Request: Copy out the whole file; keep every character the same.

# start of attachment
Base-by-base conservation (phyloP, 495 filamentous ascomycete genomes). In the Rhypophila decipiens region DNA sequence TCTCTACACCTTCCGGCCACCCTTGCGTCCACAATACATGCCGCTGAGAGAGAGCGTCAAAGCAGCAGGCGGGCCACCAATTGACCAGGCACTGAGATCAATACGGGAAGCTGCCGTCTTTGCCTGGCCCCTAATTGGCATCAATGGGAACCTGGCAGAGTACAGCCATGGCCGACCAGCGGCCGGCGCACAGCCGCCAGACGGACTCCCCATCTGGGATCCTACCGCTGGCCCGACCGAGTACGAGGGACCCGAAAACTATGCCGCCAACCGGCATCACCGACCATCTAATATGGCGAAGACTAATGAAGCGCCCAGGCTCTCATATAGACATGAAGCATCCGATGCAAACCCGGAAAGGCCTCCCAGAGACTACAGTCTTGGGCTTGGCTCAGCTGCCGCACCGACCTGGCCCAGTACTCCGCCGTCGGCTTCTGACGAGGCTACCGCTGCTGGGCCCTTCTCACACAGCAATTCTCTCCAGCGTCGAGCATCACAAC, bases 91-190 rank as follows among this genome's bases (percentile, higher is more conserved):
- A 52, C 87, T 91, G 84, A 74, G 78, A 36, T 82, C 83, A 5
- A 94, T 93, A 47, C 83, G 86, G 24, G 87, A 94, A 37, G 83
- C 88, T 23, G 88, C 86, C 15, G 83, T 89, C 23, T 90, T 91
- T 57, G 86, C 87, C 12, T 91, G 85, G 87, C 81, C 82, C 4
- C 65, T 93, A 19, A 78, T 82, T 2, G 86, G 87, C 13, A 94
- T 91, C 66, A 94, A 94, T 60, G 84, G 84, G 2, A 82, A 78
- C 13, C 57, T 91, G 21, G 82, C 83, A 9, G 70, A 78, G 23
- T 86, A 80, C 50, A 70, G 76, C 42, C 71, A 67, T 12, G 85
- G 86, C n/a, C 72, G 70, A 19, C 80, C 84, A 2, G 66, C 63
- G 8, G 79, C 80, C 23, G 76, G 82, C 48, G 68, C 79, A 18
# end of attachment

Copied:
Base-by-base conservation (phyloP, 495 filamentous ascomycete genomes). In the Rhypophila decipiens region DNA sequence TCTCTACACCTTCCGGCCACCCTTGCGTCCACAATACATGCCGCTGAGAGAGAGCGTCAAAGCAGCAGGCGGGCCACCAATTGACCAGGCACTGAGATCAATACGGGAAGCTGCCGTCTTTGCCTGGCCCCTAATTGGCATCAATGGGAACCTGGCAGAGTACAGCCATGGCCGACCAGCGGCCGGCGCACAGCCGCCAGACGGACTCCCCATCTGGGATCCTACCGCTGGCCCGACCGAGTACGAGGGACCCGAAAACTATGCCGCCAACCGGCATCACCGACCATCTAATATGGCGAAGACTAATGAAGCGCCCAGGCTCTCATATAGACATGAAGCATCCGATGCAAACCCGGAAAGGCCTCCCAGAGACTACAGTCTTGGGCTTGGCTCAGCTGCCGCACCGACCTGGCCCAGTACTCCGCCGTCGGCTTCTGACGAGGCTACCGCTGCTGGGCCCTTCTCACACAGCAATTCTCTCCAGCGTCGAGCATCACAAC, bases 91-190 rank as follows among this genome's bases (percentile, higher is more conserved):
- A 52, C 87, T 91, G 84, A 74, G 78, A 36, T 82, C 83, A 5
- A 94, T 93, A 47, C 83, G 86, G 24, G 87, A 94, A 37, G 83
- C 88, T 23, G 88, C 86, C 15, G 83, T 89, C 23, T 90, T 91
- T 57, G 86, C 87, C 12, T 91, G 85, G 87, C 81, C 82, C 4
- C 65, T 93, A 19, A 78, T 82, T 2, G 86, G 87, C 13, A 94
- T 91, C 66, A 94, A 94, T 60, G 84, G 84, G 2, A 82, A 78
- C 13, C 57, T 91, G 21, G 82, C 83, A 9, G 70, A 78, G 23
- T 86, A 80, C 50, A 70, G 76, C 42, C 71, A 67, T 12, G 85
- G 86, C n/a, C 72, G 70, A 19, C 80, C 84, A 2, G 66, C 63
- G 8, G 79, C 80, C 23, G 76, G 82, C 48, G 68, C 79, A 18